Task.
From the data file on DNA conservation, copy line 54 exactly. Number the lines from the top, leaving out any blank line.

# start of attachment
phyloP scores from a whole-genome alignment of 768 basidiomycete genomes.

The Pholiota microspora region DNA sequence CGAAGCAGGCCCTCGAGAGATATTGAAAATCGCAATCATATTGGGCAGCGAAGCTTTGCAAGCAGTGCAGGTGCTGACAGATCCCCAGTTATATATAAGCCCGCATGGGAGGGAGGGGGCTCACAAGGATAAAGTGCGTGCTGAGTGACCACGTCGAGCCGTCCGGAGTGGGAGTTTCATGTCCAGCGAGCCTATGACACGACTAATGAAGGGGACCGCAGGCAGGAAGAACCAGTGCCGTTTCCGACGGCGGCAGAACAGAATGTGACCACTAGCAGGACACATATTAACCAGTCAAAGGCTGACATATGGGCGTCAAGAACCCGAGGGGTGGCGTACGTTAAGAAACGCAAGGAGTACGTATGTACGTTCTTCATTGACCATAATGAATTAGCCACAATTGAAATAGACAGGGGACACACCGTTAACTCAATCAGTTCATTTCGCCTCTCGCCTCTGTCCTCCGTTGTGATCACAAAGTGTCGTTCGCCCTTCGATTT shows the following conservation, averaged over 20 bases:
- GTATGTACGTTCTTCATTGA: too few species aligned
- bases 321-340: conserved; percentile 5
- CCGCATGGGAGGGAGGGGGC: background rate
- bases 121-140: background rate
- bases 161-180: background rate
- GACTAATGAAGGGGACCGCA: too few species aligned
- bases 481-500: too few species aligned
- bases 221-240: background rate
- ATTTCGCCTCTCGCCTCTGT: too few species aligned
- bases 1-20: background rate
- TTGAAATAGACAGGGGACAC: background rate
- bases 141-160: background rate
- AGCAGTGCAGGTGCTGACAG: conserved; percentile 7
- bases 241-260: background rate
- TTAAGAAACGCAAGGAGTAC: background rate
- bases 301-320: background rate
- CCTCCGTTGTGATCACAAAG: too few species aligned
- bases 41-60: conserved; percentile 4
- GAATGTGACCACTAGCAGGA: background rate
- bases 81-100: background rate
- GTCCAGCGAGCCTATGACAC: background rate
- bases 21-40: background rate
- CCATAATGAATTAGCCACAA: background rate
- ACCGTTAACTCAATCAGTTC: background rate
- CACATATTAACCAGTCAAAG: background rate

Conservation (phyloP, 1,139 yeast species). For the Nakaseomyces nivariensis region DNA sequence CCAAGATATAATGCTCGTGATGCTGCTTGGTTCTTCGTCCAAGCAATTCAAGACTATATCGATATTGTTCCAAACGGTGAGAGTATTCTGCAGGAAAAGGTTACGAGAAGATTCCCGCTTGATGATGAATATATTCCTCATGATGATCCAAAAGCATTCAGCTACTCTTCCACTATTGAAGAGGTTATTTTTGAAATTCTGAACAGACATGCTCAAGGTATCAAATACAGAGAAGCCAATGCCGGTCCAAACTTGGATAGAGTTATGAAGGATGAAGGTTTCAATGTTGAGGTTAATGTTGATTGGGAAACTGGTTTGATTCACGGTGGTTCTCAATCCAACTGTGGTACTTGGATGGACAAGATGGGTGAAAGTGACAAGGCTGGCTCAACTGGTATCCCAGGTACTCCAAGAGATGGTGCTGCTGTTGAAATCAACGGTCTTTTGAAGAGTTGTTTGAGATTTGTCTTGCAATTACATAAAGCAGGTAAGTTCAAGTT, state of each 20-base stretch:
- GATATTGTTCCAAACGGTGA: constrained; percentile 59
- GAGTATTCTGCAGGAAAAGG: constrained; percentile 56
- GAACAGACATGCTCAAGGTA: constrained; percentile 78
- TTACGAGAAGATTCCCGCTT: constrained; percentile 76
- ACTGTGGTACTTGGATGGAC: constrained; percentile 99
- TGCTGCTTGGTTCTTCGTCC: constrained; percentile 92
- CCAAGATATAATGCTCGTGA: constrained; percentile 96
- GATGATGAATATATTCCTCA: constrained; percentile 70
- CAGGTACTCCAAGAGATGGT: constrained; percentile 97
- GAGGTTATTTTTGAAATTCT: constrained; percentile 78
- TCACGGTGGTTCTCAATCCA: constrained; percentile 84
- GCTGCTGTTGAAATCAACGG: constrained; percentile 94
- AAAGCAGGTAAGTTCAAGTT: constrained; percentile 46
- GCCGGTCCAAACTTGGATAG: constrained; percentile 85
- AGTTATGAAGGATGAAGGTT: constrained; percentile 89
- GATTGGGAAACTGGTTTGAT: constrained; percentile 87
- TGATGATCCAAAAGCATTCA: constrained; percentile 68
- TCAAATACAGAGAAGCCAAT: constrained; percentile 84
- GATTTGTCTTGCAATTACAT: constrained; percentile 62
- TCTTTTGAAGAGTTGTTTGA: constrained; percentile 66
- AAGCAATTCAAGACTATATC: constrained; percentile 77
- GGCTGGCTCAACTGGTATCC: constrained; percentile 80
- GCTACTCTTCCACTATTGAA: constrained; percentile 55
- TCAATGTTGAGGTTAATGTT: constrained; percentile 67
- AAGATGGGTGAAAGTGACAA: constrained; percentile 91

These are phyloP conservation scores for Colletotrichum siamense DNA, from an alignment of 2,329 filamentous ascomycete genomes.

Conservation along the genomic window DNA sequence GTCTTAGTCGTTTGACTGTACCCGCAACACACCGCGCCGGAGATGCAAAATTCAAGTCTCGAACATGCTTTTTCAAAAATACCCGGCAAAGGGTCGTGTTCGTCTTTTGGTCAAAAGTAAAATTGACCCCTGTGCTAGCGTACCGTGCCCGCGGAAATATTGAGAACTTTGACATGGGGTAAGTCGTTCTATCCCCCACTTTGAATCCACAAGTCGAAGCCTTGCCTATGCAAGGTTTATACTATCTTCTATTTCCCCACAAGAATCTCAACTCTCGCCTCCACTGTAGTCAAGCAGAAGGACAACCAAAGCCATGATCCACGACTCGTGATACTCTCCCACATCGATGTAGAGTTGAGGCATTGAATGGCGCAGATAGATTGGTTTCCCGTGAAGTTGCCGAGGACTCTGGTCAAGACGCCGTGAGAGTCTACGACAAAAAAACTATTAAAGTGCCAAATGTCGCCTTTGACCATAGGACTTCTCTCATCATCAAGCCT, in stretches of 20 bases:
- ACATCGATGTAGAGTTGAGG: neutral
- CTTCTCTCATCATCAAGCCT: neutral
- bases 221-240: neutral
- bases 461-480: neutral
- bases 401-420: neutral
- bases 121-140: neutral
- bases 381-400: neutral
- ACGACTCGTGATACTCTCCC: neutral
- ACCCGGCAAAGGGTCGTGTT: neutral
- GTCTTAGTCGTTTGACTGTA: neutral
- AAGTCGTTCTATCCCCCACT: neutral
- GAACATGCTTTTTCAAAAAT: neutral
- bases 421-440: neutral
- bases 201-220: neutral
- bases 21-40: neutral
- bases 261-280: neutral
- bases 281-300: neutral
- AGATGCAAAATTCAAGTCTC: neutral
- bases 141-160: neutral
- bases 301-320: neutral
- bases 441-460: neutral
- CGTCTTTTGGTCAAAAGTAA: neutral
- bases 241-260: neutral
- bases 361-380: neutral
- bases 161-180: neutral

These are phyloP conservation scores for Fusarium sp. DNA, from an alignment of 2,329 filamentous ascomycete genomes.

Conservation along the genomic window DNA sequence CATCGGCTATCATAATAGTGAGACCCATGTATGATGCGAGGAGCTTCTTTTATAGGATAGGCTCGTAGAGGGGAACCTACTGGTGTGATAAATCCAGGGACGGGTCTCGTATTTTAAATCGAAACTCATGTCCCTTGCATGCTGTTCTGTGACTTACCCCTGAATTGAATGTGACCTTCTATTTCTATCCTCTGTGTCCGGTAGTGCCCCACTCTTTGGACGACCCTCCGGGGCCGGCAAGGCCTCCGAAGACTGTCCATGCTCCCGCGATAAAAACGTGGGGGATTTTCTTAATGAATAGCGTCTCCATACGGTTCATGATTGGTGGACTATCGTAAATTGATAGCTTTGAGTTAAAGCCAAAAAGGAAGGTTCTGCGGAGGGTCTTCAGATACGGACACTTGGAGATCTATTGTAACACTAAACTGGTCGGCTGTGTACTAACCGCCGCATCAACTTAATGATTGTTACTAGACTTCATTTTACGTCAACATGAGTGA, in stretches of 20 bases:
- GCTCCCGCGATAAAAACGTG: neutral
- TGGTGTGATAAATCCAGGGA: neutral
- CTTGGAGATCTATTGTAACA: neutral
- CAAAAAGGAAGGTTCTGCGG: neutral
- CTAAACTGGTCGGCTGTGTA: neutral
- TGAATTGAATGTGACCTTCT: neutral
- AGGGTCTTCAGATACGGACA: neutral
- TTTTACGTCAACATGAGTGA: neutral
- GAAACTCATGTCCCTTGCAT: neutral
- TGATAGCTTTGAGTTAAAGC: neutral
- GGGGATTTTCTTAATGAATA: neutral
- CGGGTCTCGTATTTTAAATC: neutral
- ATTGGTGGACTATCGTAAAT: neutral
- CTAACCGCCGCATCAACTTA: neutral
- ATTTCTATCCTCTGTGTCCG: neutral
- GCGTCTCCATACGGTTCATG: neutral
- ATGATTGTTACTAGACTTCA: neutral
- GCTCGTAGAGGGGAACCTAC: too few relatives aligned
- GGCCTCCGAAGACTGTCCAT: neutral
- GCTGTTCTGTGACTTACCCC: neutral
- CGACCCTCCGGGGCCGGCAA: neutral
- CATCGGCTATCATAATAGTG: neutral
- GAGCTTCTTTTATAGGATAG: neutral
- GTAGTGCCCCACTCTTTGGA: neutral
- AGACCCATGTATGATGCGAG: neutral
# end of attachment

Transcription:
These are phyloP conservation scores for Colletotrichum siamense DNA, from an alignment of 2,329 filamentous ascomycete genomes.